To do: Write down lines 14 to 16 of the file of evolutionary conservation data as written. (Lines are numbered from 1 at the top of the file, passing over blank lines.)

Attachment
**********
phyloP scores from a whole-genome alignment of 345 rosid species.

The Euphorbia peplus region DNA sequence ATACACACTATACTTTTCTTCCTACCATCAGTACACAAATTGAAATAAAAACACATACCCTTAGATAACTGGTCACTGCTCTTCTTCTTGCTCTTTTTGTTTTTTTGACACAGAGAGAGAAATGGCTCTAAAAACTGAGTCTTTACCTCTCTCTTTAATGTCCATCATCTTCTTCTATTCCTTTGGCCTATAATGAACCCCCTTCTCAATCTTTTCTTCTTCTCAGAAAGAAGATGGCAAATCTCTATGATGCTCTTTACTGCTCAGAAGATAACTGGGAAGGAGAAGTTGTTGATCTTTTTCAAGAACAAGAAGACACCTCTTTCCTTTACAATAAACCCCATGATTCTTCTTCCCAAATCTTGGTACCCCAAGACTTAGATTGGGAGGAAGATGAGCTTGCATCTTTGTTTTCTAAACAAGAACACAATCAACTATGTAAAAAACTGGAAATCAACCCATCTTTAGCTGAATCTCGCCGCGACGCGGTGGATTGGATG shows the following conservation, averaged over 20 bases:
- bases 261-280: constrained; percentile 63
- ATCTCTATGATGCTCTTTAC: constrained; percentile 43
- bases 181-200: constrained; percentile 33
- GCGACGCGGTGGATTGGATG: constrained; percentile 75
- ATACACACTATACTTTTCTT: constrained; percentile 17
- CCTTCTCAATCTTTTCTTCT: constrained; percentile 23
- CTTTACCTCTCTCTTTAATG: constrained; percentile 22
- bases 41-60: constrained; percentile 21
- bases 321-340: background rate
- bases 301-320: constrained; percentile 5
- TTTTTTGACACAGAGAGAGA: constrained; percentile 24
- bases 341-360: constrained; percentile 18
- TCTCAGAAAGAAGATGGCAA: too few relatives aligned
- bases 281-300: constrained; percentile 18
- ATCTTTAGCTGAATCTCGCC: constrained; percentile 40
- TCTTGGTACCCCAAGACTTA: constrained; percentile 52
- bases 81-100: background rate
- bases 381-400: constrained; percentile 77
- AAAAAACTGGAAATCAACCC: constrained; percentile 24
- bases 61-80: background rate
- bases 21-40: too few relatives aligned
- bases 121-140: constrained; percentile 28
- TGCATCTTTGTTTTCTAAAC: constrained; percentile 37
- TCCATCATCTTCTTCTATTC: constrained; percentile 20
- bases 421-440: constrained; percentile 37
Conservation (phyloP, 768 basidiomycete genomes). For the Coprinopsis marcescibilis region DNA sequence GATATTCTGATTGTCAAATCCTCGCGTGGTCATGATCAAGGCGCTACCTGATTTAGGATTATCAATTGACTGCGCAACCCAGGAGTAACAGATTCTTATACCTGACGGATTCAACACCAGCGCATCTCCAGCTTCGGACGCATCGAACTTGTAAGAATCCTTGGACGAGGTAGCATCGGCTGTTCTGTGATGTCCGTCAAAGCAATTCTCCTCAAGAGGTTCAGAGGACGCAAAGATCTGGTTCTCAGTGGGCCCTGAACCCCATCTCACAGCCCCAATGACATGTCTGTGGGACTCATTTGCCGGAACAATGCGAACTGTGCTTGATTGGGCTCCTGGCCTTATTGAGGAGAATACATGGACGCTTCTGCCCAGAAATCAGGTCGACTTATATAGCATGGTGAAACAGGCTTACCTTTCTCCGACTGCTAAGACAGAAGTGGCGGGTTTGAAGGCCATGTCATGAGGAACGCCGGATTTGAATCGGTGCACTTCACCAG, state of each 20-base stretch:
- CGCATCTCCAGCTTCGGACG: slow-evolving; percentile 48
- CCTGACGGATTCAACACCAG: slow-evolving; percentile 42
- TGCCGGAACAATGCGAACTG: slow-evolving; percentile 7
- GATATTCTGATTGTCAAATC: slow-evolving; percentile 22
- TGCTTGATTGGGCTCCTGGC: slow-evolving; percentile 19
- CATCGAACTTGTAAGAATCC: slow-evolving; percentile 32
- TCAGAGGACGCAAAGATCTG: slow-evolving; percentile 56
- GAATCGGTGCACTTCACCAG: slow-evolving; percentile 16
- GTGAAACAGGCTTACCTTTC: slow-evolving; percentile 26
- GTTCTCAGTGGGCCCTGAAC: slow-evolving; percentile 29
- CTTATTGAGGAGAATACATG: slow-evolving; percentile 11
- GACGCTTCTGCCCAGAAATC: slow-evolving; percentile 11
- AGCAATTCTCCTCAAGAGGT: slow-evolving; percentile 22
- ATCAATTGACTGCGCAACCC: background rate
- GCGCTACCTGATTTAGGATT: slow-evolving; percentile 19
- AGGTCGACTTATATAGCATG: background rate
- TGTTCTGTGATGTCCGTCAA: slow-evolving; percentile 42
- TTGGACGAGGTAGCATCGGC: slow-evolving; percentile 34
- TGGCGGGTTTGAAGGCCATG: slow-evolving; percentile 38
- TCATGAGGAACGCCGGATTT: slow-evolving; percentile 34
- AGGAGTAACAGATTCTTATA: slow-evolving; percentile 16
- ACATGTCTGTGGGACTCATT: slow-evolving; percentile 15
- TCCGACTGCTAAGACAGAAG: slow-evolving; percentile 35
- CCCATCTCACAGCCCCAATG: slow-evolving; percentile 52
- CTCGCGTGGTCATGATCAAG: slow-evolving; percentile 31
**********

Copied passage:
- bases 341-360: constrained; percentile 18
- TCTCAGAAAGAAGATGGCAA: too few relatives aligned
- bases 281-300: constrained; percentile 18